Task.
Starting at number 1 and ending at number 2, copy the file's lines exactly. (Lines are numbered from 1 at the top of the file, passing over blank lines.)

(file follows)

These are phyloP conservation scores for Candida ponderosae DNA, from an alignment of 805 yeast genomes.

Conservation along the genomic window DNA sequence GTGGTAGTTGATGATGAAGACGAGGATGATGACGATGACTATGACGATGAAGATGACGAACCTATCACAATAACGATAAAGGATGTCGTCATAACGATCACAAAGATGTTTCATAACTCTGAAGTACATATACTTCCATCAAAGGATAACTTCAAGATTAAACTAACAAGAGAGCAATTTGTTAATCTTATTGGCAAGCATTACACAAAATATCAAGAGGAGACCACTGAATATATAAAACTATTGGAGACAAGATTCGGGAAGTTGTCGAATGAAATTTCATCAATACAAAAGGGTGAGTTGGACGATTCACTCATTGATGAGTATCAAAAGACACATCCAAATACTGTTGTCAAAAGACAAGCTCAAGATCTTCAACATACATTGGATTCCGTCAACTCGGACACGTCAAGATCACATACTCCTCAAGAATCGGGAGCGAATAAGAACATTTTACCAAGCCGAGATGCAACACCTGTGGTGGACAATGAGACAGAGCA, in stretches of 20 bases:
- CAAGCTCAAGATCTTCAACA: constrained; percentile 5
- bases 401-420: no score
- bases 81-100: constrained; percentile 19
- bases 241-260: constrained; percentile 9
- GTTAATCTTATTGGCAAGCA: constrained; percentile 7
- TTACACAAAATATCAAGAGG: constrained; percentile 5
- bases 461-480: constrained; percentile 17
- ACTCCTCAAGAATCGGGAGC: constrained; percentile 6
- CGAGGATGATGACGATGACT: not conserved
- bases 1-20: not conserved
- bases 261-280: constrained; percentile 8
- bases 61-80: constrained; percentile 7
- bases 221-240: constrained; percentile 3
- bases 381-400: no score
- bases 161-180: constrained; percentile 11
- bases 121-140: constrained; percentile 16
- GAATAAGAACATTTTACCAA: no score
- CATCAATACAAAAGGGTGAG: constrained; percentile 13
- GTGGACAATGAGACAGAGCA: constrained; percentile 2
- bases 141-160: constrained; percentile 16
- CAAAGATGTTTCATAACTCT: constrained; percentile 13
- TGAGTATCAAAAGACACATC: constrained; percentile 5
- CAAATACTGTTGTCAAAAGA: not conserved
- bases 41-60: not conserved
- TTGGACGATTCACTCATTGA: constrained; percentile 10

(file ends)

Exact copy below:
These are phyloP conservation scores for Candida ponderosae DNA, from an alignment of 805 yeast genomes.

Conservation along the genomic window DNA sequence GTGGTAGTTGATGATGAAGACGAGGATGATGACGATGACTATGACGATGAAGATGACGAACCTATCACAATAACGATAAAGGATGTCGTCATAACGATCACAAAGATGTTTCATAACTCTGAAGTACATATACTTCCATCAAAGGATAACTTCAAGATTAAACTAACAAGAGAGCAATTTGTTAATCTTATTGGCAAGCATTACACAAAATATCAAGAGGAGACCACTGAATATATAAAACTATTGGAGACAAGATTCGGGAAGTTGTCGAATGAAATTTCATCAATACAAAAGGGTGAGTTGGACGATTCACTCATTGATGAGTATCAAAAGACACATCCAAATACTGTTGTCAAAAGACAAGCTCAAGATCTTCAACATACATTGGATTCCGTCAACTCGGACACGTCAAGATCACATACTCCTCAAGAATCGGGAGCGAATAAGAACATTTTACCAAGCCGAGATGCAACACCTGTGGTGGACAATGAGACAGAGCA, in stretches of 20 bases: